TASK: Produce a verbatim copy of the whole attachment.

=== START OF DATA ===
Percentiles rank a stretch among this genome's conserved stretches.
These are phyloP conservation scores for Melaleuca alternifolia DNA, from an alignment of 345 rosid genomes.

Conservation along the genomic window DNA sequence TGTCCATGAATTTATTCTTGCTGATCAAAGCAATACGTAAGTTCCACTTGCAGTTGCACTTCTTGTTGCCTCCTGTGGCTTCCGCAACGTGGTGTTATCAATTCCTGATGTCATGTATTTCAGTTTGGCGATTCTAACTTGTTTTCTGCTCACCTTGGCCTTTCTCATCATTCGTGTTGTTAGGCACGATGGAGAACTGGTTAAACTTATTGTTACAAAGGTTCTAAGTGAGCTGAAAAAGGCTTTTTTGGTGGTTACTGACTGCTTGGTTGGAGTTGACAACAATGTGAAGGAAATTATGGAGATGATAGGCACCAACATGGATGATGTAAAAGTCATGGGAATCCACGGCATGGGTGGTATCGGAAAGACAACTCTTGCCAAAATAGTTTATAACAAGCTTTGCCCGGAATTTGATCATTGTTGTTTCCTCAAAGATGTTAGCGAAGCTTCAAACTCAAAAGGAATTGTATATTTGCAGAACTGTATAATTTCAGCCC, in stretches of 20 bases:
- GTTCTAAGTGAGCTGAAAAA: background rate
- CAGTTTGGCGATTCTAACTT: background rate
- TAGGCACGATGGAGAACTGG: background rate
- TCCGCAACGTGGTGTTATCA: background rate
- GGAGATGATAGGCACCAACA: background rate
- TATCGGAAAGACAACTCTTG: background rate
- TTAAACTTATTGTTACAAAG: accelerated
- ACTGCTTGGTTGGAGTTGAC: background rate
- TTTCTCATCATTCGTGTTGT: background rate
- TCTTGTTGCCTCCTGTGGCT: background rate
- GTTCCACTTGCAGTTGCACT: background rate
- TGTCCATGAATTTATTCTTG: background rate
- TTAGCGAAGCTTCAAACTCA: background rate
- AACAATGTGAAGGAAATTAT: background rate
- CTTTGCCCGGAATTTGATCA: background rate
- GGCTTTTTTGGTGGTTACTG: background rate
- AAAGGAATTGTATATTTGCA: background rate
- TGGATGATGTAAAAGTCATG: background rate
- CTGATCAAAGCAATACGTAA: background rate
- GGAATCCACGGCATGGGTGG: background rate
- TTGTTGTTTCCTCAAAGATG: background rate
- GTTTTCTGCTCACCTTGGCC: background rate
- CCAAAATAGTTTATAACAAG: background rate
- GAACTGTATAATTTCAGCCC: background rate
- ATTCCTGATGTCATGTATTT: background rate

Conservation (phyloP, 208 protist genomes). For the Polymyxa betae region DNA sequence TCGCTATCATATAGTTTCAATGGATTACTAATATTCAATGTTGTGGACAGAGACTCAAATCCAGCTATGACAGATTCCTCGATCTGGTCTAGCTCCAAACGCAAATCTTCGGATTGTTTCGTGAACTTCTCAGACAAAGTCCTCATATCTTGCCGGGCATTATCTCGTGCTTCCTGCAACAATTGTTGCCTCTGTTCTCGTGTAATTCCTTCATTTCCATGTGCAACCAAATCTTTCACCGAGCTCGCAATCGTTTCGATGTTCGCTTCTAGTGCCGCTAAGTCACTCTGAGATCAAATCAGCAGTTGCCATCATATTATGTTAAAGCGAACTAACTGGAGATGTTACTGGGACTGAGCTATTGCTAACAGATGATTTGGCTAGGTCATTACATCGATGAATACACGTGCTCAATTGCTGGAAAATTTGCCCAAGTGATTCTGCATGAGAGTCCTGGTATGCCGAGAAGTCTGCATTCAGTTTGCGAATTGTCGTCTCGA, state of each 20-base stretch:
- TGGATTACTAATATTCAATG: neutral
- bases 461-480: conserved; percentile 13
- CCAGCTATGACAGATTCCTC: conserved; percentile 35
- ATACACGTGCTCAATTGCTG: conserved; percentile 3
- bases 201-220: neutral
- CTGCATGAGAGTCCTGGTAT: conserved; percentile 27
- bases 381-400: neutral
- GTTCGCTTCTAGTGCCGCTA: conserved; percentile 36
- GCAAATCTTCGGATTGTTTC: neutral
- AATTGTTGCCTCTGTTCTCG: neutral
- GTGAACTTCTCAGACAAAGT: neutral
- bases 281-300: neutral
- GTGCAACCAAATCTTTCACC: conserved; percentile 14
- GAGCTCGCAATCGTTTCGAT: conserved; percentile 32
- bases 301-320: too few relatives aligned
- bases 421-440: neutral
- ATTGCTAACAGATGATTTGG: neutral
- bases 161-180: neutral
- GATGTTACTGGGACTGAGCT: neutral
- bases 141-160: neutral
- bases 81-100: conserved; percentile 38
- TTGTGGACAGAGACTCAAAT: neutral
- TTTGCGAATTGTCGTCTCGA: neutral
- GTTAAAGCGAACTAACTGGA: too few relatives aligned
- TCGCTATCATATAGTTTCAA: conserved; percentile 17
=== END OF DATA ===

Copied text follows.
Percentiles rank a stretch among this genome's conserved stretches.
These are phyloP conservation scores for Melaleuca alternifolia DNA, from an alignment of 345 rosid genomes.

Conservation along the genomic window DNA sequence TGTCCATGAATTTATTCTTGCTGATCAAAGCAATACGTAAGTTCCACTTGCAGTTGCACTTCTTGTTGCCTCCTGTGGCTTCCGCAACGTGGTGTTATCAATTCCTGATGTCATGTATTTCAGTTTGGCGATTCTAACTTGTTTTCTGCTCACCTTGGCCTTTCTCATCATTCGTGTTGTTAGGCACGATGGAGAACTGGTTAAACTTATTGTTACAAAGGTTCTAAGTGAGCTGAAAAAGGCTTTTTTGGTGGTTACTGACTGCTTGGTTGGAGTTGACAACAATGTGAAGGAAATTATGGAGATGATAGGCACCAACATGGATGATGTAAAAGTCATGGGAATCCACGGCATGGGTGGTATCGGAAAGACAACTCTTGCCAAAATAGTTTATAACAAGCTTTGCCCGGAATTTGATCATTGTTGTTTCCTCAAAGATGTTAGCGAAGCTTCAAACTCAAAAGGAATTGTATATTTGCAGAACTGTATAATTTCAGCCC, in stretches of 20 bases:
- GTTCTAAGTGAGCTGAAAAA: background rate
- CAGTTTGGCGATTCTAACTT: background rate
- TAGGCACGATGGAGAACTGG: background rate
- TCCGCAACGTGGTGTTATCA: background rate
- GGAGATGATAGGCACCAACA: background rate
- TATCGGAAAGACAACTCTTG: background rate
- TTAAACTTATTGTTACAAAG: accelerated
- ACTGCTTGGTTGGAGTTGAC: background rate
- TTTCTCATCATTCGTGTTGT: background rate
- TCTTGTTGCCTCCTGTGGCT: background rate
- GTTCCACTTGCAGTTGCACT: background rate
- TGTCCATGAATTTATTCTTG: background rate
- TTAGCGAAGCTTCAAACTCA: background rate
- AACAATGTGAAGGAAATTAT: background rate
- CTTTGCCCGGAATTTGATCA: background rate
- GGCTTTTTTGGTGGTTACTG: background rate
- AAAGGAATTGTATATTTGCA: background rate
- TGGATGATGTAAAAGTCATG: background rate
- CTGATCAAAGCAATACGTAA: background rate
- GGAATCCACGGCATGGGTGG: background rate
- TTGTTGTTTCCTCAAAGATG: background rate
- GTTTTCTGCTCACCTTGGCC: background rate
- CCAAAATAGTTTATAACAAG: background rate
- GAACTGTATAATTTCAGCCC: background rate
- ATTCCTGATGTCATGTATTT: background rate

Conservation (phyloP, 208 protist genomes). For the Polymyxa betae region DNA sequence TCGCTATCATATAGTTTCAATGGATTACTAATATTCAATGTTGTGGACAGAGACTCAAATCCAGCTATGACAGATTCCTCGATCTGGTCTAGCTCCAAACGCAAATCTTCGGATTGTTTCGTGAACTTCTCAGACAAAGTCCTCATATCTTGCCGGGCATTATCTCGTGCTTCCTGCAACAATTGTTGCCTCTGTTCTCGTGTAATTCCTTCATTTCCATGTGCAACCAAATCTTTCACCGAGCTCGCAATCGTTTCGATGTTCGCTTCTAGTGCCGCTAAGTCACTCTGAGATCAAATCAGCAGTTGCCATCATATTATGTTAAAGCGAACTAACTGGAGATGTTACTGGGACTGAGCTATTGCTAACAGATGATTTGGCTAGGTCATTACATCGATGAATACACGTGCTCAATTGCTGGAAAATTTGCCCAAGTGATTCTGCATGAGAGTCCTGGTATGCCGAGAAGTCTGCATTCAGTTTGCGAATTGTCGTCTCGA, state of each 20-base stretch:
- TGGATTACTAATATTCAATG: neutral
- bases 461-480: conserved; percentile 13
- CCAGCTATGACAGATTCCTC: conserved; percentile 35
- ATACACGTGCTCAATTGCTG: conserved; percentile 3
- bases 201-220: neutral
- CTGCATGAGAGTCCTGGTAT: conserved; percentile 27
- bases 381-400: neutral
- GTTCGCTTCTAGTGCCGCTA: conserved; percentile 36
- GCAAATCTTCGGATTGTTTC: neutral
- AATTGTTGCCTCTGTTCTCG: neutral
- GTGAACTTCTCAGACAAAGT: neutral
- bases 281-300: neutral
- GTGCAACCAAATCTTTCACC: conserved; percentile 14
- GAGCTCGCAATCGTTTCGAT: conserved; percentile 32
- bases 301-320: too few relatives aligned
- bases 421-440: neutral
- ATTGCTAACAGATGATTTGG: neutral
- bases 161-180: neutral
- GATGTTACTGGGACTGAGCT: neutral
- bases 141-160: neutral
- bases 81-100: conserved; percentile 38
- TTGTGGACAGAGACTCAAAT: neutral
- TTTGCGAATTGTCGTCTCGA: neutral
- GTTAAAGCGAACTAACTGGA: too few relatives aligned
- TCGCTATCATATAGTTTCAA: conserved; percentile 17